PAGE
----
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Dax Shepard Candidly Revealed That He Lied About His Sobriety

Claire Harmeyer
·5-min read

Dax Shepard is opening up about his journey with addiction more candidly than ever before. After 16 years of sobriety, Shepard revealed that he hasn't been entirely sober that whole time, despite having just celebrated that milestone with his wife Kristen Bell and their two daughters. In an episode of his podcast Armchair Expert that was released today, September 25th, the actor shared that he has been secretly using painkillers recreationally over the past eight weeks.

The episode was titled "Day 7" to reflect how long Shepard had been sober at the time of recording, which was on September 21st. He is now eleven days sober. The actor shared news of the episode by posting an image of himself to his Instagram and writing, "An episode I hoped I'd never have to record, but one I felt I owed to all the beautiful Armcheries who have been on this ride with me for the last couple years."

On air with his co-host Monica Padman, Shepard began by sharing his history with Vicodin, which dates back to eight years ago. "Eight years into sobriety, I had not done a single shady thing. I hadn't done anything gray," Shepard explained.

But when he got into a motorcycle accident on his way to work on Parenthood, Shepard was prescribed Vicodin, and Bell was in charge of administering the pills for him. However, when Shepard traveled alone to visit his sick father, he didn't bring the pills, so when he gave his father Percocet, he took some himself, too. Once Bell surprised Shepard by showing up where he was taking care of his dad, the actor confessed what he did to his wife and felt like he could move on.

Since then, Shepard has had multiple injuries that have required him to get prescriptions for opioids. And although Bell and his co-host Padman were always in charge of administering the pills to Shepard, he admits that he sometimes stashed the pills they gave him at night so he could take them in the morning, because they messed with his sleep.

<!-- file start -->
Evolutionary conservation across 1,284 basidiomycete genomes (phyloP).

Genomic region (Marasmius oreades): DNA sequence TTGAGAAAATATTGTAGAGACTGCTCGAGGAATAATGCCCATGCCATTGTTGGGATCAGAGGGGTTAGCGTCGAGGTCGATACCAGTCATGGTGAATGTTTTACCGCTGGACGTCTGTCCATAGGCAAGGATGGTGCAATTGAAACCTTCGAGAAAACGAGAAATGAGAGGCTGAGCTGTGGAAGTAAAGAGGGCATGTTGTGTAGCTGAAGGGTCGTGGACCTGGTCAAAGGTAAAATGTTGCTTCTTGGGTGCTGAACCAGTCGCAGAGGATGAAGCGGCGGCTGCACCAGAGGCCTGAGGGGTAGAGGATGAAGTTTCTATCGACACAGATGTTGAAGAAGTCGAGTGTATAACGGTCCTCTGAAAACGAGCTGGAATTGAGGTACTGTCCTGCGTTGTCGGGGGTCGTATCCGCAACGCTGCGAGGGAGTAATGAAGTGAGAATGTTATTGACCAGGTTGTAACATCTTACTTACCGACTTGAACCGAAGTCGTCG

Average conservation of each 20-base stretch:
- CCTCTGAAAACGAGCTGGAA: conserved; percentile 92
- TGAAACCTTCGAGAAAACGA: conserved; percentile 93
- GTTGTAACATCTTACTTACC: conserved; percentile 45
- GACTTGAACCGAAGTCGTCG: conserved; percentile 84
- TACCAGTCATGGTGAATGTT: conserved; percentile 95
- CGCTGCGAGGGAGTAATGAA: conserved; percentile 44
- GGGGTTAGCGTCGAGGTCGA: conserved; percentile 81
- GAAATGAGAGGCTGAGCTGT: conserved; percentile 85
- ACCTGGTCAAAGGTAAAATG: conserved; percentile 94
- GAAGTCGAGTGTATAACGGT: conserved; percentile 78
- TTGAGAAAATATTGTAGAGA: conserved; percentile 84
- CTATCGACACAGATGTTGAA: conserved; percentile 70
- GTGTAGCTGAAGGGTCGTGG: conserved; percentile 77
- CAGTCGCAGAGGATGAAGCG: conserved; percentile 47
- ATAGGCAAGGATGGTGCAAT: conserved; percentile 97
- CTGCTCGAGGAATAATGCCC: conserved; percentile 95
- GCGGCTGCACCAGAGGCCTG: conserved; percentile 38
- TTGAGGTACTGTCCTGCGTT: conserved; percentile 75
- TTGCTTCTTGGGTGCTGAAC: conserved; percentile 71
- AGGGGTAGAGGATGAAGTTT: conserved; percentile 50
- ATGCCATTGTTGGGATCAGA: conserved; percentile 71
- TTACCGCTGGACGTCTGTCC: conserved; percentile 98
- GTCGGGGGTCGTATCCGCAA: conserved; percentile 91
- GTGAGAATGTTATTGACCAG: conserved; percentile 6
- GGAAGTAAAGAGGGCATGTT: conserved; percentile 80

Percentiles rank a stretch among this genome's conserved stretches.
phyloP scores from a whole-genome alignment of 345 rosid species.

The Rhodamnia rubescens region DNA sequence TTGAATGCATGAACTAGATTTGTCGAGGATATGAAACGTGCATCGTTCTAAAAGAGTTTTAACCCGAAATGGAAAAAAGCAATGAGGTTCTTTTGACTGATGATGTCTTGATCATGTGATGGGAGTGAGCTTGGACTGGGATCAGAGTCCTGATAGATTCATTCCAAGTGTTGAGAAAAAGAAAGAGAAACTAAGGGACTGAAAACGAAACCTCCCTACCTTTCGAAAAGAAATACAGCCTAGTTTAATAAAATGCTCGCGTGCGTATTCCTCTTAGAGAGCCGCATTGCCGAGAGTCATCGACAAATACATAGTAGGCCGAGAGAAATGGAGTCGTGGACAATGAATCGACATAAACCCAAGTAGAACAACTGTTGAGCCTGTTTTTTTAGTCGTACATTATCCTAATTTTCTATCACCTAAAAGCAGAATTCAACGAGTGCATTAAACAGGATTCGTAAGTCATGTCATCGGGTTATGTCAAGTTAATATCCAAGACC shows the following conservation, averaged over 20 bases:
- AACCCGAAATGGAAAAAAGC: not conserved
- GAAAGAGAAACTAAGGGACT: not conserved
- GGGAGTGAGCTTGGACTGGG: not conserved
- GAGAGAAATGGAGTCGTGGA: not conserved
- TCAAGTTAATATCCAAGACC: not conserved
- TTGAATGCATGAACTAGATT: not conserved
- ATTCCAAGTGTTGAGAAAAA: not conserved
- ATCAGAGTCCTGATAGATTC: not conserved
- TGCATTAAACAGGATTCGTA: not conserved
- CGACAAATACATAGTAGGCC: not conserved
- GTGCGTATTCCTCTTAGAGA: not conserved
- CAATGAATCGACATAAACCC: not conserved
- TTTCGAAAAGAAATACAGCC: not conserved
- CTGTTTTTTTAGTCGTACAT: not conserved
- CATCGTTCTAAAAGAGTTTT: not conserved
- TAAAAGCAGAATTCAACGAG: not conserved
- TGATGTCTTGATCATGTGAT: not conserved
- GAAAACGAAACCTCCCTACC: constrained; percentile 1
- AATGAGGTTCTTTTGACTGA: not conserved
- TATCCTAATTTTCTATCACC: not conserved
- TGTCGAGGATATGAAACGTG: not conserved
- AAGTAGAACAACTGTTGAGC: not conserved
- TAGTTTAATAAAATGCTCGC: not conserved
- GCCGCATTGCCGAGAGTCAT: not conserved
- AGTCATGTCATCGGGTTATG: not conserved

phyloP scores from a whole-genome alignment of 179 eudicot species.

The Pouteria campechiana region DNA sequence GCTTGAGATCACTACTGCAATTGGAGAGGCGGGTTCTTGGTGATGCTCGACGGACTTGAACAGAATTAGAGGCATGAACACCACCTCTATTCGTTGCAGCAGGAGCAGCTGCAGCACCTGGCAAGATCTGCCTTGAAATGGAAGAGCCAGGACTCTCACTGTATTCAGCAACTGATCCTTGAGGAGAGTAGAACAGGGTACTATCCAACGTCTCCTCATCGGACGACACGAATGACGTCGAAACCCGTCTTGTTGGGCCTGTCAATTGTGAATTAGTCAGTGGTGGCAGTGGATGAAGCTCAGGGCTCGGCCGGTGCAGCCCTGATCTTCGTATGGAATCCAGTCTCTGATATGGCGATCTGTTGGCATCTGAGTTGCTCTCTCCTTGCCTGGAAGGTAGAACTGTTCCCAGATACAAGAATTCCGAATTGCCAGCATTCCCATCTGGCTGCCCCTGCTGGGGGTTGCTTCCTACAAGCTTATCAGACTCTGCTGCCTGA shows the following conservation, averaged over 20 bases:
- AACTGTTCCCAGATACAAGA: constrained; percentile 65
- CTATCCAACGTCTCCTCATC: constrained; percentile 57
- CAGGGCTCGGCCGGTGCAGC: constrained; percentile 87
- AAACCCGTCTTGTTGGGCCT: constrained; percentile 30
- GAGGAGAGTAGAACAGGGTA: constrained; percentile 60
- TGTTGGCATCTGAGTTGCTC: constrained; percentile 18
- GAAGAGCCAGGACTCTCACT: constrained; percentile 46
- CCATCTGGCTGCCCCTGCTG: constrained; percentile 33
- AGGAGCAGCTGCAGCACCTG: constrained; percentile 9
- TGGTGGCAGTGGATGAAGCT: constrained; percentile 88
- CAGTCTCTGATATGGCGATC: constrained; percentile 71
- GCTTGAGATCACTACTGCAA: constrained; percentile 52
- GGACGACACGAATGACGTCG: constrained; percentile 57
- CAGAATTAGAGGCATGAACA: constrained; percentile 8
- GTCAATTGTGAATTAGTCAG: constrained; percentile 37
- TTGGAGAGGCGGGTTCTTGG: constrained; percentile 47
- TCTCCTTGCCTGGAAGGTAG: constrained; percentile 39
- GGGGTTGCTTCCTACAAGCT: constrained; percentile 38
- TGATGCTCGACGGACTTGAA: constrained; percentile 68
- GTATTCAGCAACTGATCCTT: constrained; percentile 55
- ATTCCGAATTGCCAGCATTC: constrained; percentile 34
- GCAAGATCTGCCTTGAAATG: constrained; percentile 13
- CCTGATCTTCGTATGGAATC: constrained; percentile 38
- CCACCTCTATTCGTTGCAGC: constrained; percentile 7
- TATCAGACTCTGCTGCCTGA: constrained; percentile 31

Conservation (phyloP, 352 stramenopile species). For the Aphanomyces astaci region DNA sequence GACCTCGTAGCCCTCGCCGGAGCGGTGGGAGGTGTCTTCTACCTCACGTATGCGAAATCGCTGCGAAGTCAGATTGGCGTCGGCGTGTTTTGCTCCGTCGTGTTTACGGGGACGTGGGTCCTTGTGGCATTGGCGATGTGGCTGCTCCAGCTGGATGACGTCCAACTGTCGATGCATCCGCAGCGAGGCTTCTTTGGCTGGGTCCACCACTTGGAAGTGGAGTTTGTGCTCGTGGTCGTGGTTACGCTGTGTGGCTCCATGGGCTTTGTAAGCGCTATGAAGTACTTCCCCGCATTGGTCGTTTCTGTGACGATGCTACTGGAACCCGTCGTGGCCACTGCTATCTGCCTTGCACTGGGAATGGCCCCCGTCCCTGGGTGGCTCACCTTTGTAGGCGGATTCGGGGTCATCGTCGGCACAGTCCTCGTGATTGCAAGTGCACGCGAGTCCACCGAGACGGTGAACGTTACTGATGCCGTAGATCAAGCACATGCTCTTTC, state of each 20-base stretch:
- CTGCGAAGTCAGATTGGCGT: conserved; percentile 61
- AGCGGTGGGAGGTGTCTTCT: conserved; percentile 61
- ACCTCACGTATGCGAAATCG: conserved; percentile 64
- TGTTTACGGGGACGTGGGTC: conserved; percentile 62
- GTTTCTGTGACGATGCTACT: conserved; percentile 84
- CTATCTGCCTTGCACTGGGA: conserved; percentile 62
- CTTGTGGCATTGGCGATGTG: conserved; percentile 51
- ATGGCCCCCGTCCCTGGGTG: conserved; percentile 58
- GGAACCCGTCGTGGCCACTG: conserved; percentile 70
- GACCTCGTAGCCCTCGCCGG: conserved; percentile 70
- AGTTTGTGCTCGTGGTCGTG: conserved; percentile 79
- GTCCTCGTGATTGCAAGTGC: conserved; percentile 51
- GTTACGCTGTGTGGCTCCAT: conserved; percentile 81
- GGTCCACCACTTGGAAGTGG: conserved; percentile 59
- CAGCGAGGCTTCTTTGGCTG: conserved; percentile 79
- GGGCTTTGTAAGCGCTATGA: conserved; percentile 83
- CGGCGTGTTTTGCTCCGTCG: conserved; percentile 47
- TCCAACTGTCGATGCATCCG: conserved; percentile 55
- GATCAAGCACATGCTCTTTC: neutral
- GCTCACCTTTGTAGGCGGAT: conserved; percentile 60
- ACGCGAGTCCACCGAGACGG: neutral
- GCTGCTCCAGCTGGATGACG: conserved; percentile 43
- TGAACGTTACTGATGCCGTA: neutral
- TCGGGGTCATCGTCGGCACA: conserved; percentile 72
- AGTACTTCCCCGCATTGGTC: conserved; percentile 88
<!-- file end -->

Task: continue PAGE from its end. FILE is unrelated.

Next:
"That cycle happens maybe three or four more times," Shepard recalled. "I feel shady, but I don't feel like this is a problem. I didn't desire more when the thing was over."

The actor often races cars at tracks, and he began taking pills afterward, which he said his "addict mind" justified. "I go ride a lot," Shepard explained. "After I ride sometimes on the track, I feel I'm entitled to take two Vicodin at the end of the day because I am in pain. That again doesn't feel that crazy."

The turning point was around eight weeks ago, when Shepard said he bought painkillers without a prescription for the first time.

"For the last eight weeks maybe, I don't know…I'm on them all day," Shepard said. "I'm allowed to be on them at some dosage because I have a prescription. And then I'm also augmenting that. And then all the prescriptions run out and I'm now just taking 30 mil Oxys that I've bought whenever I decide I can do [it]."

Shepard says he justified his usage by telling himself that he still had control over his personal and professional responsibilities, and it hadn't reached a point where his loved ones were noticing a difference in him. However, when people like Padman did start seeing a change in his behavior, he began lying about his sobriety.

"I'm lying to other people and I know I have to quit," he confessed.

"But my tolerance is going up so quickly that I'm now in a situation where I'm taking, you know, eight 30s a day, and I know that's an amount that's going to result in a pretty bad withdrawal. And I start getting really scared, and I'm starting to feel really lonely. And I just have this enormous secret."

Shepard revealed that even during his AA meeting on his sobriety birthday, when his friends celebrated his milestone, he was actually high. He called the event "the worst hour of my life." Bell and his daughters posted to Instagram to mark the sobriety birthday, as well.

Finally, a few weeks ago, Shepard decided to confess to both Bell and Padman at the same time. His decision to share the story of his bumpy road publicly came down to his guilt over putting on a false facade. "I can't imagine going to a live show and having some three-week sober person tell me, 'I want to have 16 years like you,'" Shepard explained. "That would just kill me to do that."

The Armchair Expert host apologized for lying to his co-host and close friend Padman on air, and ended the podcast on a hopeful note. "If you've got more than seven days, you've got more than me. You're my elder, and I look up to you. Onward and upward."

If you or a loved one are struggling with substance abuse and need help, you can call the SAMHSA National Helpline at 1-800-662-4357 for free and confidential information.